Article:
Discovering Vassar
Collette Forster


Only a little over two years ago, I moved to the small city of Vassar, a tiny town that runs up to the hill top. The street is lined with trees, flowers, historical homes, buildings, and churches. I had no idea the financial gains this little town had made from the lumbering era of the early 1800s. However, I eagerly began searching out for information about how Vassar got its name in Michigan.

Long ago the village was founded by two men, James Edmunds and Townsend North. North served as not only the co-founder but continued many successful historical ventures in Vassar. Townsend North was born on September 24, 1814, in Ulster County, New York ( "Townsend North").

In 1835 Daniel North had moved his family to Washtenaw County, Michigan. North took work as a carpenter, and Townsend followed in his father's footsteps. In Washtenaw County Townsend took a job to build the first actual dormitory building, which also served as a law building, for the University of Michigan ("Townsend North").


Townsend North relocated in 1845 to Flint, Michigan, where he opened a lumber yard in addition to operating a hotel. While in Flint he submitted a bid to construct the first bridge over the Cass River, located in Bridgeport. His bid was accepted and, in return, he was granted 3,000 acres of land along the river. The land was covered with pine timber, and the soil was rich. Because the pine was so plentiful, Townsend and his brother-in-law James Edmunds came to the land now called Vassar. In March, 1849, he "dedicated civilization" ("Townsend North").

Vassar's first store, called North and Edmunds store, was owned and operated by North
and Edmunds. It included the town post office in it. Townsend considered naming the town Edmundsville, but decided to name it after North's uncle, Mathew Vassar, the founder of Vassar College. Mathew Vassar actually gave Townsend and James the contribution to get the village started ("The History of Vassar").

In 1862 President Abraham Lincoln appointed Mr. North revenue assessor of the sixth district. "This was the beginning of North's political career, and he held this place under U. S. Grant until the office was discontinued in 1873." Townsend North then went on to become state Senator as a Republican ("Townsend North 1814-1889").


In 1865, after his first wife Mary Ann Edmunds died, leaving behind seven children, North was married for the second time, to Celica Gibson. Celica and Townsend had three other children together: Alma, Ula, and Lena (Collis).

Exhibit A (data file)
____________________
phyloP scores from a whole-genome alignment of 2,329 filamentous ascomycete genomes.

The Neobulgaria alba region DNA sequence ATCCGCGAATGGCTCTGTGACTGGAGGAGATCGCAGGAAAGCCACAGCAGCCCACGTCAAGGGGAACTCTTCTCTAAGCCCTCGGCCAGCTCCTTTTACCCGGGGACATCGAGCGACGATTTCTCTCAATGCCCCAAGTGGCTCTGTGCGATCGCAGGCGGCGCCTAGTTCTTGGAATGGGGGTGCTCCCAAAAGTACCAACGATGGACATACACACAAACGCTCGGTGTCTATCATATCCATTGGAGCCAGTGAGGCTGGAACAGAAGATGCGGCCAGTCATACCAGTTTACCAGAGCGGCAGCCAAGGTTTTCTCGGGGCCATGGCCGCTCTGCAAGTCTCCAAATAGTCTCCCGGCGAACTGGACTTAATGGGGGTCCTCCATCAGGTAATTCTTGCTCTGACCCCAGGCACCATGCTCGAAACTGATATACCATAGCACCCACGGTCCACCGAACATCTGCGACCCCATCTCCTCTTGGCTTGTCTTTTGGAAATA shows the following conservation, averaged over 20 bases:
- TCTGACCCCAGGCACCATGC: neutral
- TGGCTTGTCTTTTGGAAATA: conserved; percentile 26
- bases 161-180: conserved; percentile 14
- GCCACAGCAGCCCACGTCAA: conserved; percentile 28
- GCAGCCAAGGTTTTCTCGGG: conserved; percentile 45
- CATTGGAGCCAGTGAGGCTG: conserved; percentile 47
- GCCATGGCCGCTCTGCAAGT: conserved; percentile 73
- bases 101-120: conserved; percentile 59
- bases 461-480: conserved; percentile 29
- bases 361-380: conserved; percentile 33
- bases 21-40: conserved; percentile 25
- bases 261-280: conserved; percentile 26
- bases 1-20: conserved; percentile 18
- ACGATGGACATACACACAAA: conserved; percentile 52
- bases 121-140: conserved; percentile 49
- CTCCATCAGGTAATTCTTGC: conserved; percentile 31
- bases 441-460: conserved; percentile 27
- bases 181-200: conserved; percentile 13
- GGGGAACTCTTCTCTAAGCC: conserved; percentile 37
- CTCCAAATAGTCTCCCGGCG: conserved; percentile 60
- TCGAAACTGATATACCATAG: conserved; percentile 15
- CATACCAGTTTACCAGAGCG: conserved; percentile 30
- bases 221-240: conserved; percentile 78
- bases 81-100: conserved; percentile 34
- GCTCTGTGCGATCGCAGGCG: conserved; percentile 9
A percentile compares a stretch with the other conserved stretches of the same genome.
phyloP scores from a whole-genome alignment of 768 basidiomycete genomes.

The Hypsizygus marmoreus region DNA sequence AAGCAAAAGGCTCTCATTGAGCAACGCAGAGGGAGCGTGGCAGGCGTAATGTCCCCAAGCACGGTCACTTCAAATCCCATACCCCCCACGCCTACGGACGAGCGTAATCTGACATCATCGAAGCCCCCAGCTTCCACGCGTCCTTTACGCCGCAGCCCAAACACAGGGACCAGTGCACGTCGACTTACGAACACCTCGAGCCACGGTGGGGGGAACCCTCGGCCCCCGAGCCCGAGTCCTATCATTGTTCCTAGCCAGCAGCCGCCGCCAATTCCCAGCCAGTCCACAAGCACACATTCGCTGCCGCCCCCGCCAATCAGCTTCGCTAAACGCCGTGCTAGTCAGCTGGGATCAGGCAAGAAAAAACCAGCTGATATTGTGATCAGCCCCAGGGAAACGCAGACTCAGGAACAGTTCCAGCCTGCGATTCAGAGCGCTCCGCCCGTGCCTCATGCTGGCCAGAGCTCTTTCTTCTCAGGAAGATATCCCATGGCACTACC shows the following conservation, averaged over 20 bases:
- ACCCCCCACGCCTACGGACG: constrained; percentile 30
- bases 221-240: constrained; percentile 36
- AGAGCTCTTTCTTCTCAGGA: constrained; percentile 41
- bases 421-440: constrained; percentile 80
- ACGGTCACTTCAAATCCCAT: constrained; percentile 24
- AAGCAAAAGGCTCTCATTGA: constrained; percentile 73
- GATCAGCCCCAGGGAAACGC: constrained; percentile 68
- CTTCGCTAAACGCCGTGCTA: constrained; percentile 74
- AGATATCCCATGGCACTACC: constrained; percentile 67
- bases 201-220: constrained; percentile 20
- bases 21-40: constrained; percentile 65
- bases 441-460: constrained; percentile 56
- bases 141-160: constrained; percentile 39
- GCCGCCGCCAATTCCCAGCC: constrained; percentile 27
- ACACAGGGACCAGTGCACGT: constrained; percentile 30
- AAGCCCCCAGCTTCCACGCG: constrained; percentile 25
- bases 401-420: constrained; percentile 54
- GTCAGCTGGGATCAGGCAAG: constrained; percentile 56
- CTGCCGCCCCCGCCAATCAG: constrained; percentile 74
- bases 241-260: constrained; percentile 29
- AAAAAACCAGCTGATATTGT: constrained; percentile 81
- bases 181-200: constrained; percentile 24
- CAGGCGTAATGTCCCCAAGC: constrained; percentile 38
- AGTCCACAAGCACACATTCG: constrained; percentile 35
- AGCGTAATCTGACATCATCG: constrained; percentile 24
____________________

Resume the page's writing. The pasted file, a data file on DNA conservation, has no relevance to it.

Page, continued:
By the year 1867 North decided to sell his store (North and Edmunds Store), and he
started the Woolen Mills Company. Townsend North Elementary School opened in 1869 on Mill Street. "Townsend served as a member of the Board for 16 years; he also had the honor to begin the School of the Blind." Only six short years later, in 1875, North started the very first bank in the county, showing once again what a true philanthropist he was ("Townsend North 1814-1889")
In 1880 Townsend North built the Townsend Mansion; the twenty-room home was constructed with the finest walnut and ash woods available. Still standing today in Vassar, it is one of the largest homes in the city, a big white house with a wrought iron fence surrounding it. The "Old North Place" is currently owned and occupied by Roger and Pat Goggins. Pat is President of the Historical Society in Vassar. She and Roger have owned the home for eight years. Pat said, “We have a couple of original pieces of furniture." She also told me that "it is a private home and we have not been able to alter or remodel, because it is a historical monument" (Goggins).

Townsend North died on June 13, 1889. According to the "North Obituary," North was noted as "honorable and one of the pioneers of the city of Vassar":
June 13, Honorable Townsend North of Vassar, one of the pioneers of this county died of heart disease at his residence at 3:30 yesterday afternoon. Mr. North came to Vassar in 1848 and was instrumental to founding this village. He built the first saw mill on the Cass River at this place, also the first store of any importance. He controlled a large interest in the Vassar Woolen Mills. Mr. North has held various offices of honor and trust was elected State Senator in 1874, was President of the First National Bank of Vassar, a member of the State of Board of Directors of the Blind Asylum at Lansing, which position he held at the time of his death.


Townsend North died long ago. Today, many generations continue on in the quiet town he co founded, and many new faces move to Vassar, to relish its relaxed subtle lifestyles. Today Vassar stands as one of the smallest cities in the state. I get the feeling that it is still the wonderfully warm welcoming community it was noted for from the very beginning. Townsend North offered many positive contributions to not only Vassar, but also to the state of Michigan.

As we reflect on the history of Michigan, we should tip our hats to Townsend North, not only for his part in co-founding Vassar, but for all of his lifetime accomplishments as entrepreneur and as humanitarian.

Works Cited

  • Collis, Flora. "Letter to the North File." Genealogical Bullard Sanford Library.
  • The History and Pioneers of Vassar. Dir. David Eicher. MI: Vassar Historical Society, 2002.
  • Gogins, Pat. Telephone interview. 22 Nov. 2002.
  • North, Ula. "Interview with Ula North." Craig, Lois (1959): 2.
  • "North Obituary." Saginaw Courier 14 June 1889.
  • "Townsend North 1814-1889." Vassar Pioneer Times Mar. 1949.
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